to start next month at A. & M.
is high, but let’s donate even more,
ole Army, and make this drive the
Backwash: An agitation resulting from some action or occurrence.”—Webster.
P UBLIC OPINION surveys
were a fad for a time but now they
seem to have taken a hold on
American people that is nothing
short of a habit similar to the
morning cup of coffee.
When someone begins wondering
about how a certain group feels
about a question someon always
pops up with a public opinion poll.
TSCW is no exception.
A representative group of Tes-
sies were asked questions regard
ing post war marriages and sur
prisingly enough their answers
showed that home is still foremost
in young womanhood’s mind.
Despite tendencies to the contra
ry when asked, “In view of the
fact, that there will be more women
than men after the war, would you
consider along with your love for a
man, his economic, social, and fam
ily background?” Two hundred and
seventeen answered yes, 22 said
no, and 3 had no opinion.
It seems that Aggies still have
a chance in Denton because of the
girls interviewed only 42 were en
gaged while 203 weren’t. Of these
5 were married. That makes the
percentage in favor slightly less.
Also at TSCW
T HE GIRLS AT TSCW get a
pat on the back for their participa
tion in the Colleges At War stamp
and bond campaign. They are fly
ing the flag in November for their
work in October. When is A. & M.
going to hoist the College At War
Time for It Now
It ISN’T LONG before that
last conference football game of
the season with Texas university.
It is an even shorter period until
bon fire time. Every year A. &
M. has the biggest bon fire any
where in Texas. Let’s not make
this year an exception.
While gathering wood for the
fire there is one thing that the
foragers should remember. A few
isolated instances keep pushing
themselves obtrusively forward at
wood gathering time. It is true
that Aggies have destroyed proper
ty in their zealous search for tim
ber. Care must be exercised this
Gang Fight Strategy
ReGRETABLE INDEED was
the incident between A. & M. and
Rice at half-time last Saturday.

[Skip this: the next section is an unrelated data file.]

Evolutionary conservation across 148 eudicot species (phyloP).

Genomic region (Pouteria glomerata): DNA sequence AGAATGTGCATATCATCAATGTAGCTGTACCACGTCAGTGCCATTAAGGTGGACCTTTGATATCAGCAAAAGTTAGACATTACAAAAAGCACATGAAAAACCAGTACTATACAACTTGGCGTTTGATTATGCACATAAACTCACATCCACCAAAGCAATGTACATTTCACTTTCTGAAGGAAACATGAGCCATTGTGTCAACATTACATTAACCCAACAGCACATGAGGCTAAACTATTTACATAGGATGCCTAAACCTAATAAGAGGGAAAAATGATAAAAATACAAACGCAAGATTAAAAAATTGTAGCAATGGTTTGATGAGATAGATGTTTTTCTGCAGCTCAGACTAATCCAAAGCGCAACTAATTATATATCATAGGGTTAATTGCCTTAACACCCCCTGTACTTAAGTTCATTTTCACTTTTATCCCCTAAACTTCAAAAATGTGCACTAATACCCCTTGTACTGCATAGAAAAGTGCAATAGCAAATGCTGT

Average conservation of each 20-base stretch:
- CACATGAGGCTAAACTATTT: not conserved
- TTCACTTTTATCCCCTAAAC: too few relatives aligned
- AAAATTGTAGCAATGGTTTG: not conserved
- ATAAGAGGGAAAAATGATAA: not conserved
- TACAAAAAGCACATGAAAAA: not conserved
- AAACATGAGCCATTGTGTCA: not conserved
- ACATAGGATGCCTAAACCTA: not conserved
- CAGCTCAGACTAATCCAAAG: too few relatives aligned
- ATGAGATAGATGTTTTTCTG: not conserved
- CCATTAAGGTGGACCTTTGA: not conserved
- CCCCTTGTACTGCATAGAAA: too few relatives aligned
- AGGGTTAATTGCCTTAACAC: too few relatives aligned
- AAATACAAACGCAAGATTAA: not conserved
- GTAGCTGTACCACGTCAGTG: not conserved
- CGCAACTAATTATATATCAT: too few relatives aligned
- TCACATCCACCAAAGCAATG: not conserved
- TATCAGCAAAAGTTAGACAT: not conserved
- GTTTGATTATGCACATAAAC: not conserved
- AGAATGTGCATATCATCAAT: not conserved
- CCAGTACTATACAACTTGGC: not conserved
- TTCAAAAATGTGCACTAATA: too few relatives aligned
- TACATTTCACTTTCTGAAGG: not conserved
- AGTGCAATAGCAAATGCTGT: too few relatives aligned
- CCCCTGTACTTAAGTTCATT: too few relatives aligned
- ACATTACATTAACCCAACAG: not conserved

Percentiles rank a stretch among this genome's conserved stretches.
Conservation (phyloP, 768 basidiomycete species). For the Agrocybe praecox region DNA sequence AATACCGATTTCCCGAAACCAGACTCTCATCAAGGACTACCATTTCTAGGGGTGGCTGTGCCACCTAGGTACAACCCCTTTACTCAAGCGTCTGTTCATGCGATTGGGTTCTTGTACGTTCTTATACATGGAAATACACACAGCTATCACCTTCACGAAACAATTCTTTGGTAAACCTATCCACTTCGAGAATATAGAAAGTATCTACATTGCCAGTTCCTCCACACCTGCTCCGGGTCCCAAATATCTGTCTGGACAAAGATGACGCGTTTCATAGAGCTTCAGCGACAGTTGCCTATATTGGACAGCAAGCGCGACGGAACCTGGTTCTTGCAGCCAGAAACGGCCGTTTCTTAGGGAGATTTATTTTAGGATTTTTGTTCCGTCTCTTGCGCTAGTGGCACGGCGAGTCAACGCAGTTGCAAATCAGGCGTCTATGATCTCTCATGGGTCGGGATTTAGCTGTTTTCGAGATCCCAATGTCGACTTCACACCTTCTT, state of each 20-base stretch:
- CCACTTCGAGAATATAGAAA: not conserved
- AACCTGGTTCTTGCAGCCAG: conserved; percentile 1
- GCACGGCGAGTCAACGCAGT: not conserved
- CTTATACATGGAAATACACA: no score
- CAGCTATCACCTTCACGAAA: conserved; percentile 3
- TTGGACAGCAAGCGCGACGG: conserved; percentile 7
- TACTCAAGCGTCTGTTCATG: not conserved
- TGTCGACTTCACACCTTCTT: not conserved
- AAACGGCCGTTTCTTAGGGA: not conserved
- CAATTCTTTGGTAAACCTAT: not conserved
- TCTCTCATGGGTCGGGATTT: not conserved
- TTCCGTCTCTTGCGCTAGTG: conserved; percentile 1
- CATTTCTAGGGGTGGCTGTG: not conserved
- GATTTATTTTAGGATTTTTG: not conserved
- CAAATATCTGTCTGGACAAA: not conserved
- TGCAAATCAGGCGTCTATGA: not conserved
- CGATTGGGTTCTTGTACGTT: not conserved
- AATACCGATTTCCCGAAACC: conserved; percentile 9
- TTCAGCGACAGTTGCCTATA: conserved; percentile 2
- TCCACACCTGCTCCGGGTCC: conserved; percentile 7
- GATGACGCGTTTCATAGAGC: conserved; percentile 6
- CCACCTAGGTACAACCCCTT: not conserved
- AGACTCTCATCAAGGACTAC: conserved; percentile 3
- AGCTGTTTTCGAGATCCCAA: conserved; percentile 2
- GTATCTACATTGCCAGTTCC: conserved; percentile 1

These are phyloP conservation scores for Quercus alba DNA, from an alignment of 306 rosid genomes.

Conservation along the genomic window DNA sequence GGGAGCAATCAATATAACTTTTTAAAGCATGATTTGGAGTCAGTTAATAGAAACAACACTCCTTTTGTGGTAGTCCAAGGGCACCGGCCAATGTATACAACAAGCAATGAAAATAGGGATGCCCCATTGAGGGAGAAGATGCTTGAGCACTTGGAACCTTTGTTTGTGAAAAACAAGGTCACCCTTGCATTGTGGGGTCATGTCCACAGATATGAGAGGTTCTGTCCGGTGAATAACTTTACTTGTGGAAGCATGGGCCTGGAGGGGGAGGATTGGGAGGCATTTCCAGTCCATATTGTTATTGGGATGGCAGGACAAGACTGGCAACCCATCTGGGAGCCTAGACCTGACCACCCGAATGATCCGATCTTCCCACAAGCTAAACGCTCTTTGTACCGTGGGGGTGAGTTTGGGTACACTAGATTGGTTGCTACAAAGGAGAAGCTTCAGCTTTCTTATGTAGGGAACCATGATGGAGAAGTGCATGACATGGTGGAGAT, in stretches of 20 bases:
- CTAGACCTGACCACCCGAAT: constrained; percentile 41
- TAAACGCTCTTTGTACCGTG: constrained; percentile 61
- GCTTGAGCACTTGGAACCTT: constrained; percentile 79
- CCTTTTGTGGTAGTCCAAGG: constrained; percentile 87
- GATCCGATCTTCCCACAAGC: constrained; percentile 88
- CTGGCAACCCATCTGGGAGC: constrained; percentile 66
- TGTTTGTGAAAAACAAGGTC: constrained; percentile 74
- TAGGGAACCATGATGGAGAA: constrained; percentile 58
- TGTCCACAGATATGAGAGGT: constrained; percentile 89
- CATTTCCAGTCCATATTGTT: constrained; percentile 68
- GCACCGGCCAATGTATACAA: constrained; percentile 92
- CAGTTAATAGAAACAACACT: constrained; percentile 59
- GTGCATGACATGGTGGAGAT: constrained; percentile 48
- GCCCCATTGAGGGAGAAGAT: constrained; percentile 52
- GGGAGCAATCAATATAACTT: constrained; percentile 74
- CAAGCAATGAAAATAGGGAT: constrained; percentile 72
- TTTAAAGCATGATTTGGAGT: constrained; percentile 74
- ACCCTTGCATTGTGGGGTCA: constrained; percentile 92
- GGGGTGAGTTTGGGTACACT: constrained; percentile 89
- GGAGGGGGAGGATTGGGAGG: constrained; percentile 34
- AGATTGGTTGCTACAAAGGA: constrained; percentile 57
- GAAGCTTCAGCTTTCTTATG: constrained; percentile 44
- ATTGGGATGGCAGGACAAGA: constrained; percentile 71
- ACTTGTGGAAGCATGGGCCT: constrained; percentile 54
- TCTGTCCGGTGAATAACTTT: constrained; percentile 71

Both sides were at fault but A.
& M. wants to apologize for their
part in the fracas. Spirit is won
derful but not when it frictionizes
and sparks like it did in the rain
on Rice field. A. & M. has forgot
An ARMY OFFICER once
said that never was it good to get
into a gang fight but if there was
one he wanted it to be a good one
and he was going to be the hardest
hitting man there.
If ever the Aggies do get into
another situation, and it is hoped
that they don’t, they should use
a little battle strategy. The British
found the folly of attacking with
a straight front in New Orleans.
Surround the enemy ask him if he
wants to give up, then act from
Best comment on the game was
by Morris Frank in the Houston
Post Monday. He said something
about both teams running from a
T formation but who wants “T”
on a day like, last Saturday.
:: As The World Turns ::
By Dr. A1 B. Nelson
One thousand and eighty-nine
country newspapers have gone out
of business since January, 1942, in
spite of the increased demand for
accurate news coverage. This mor
tality has been due to government
regulation, newsprint rationing,
and manpower shortage among
other causes. Most other small
businesses have been affected to
the same or greater extent until
today, big business is growing big
ger and the small business men
The Allied Ar
mies seem to be
on the verge of
a major break
through in Ger
many, ten mile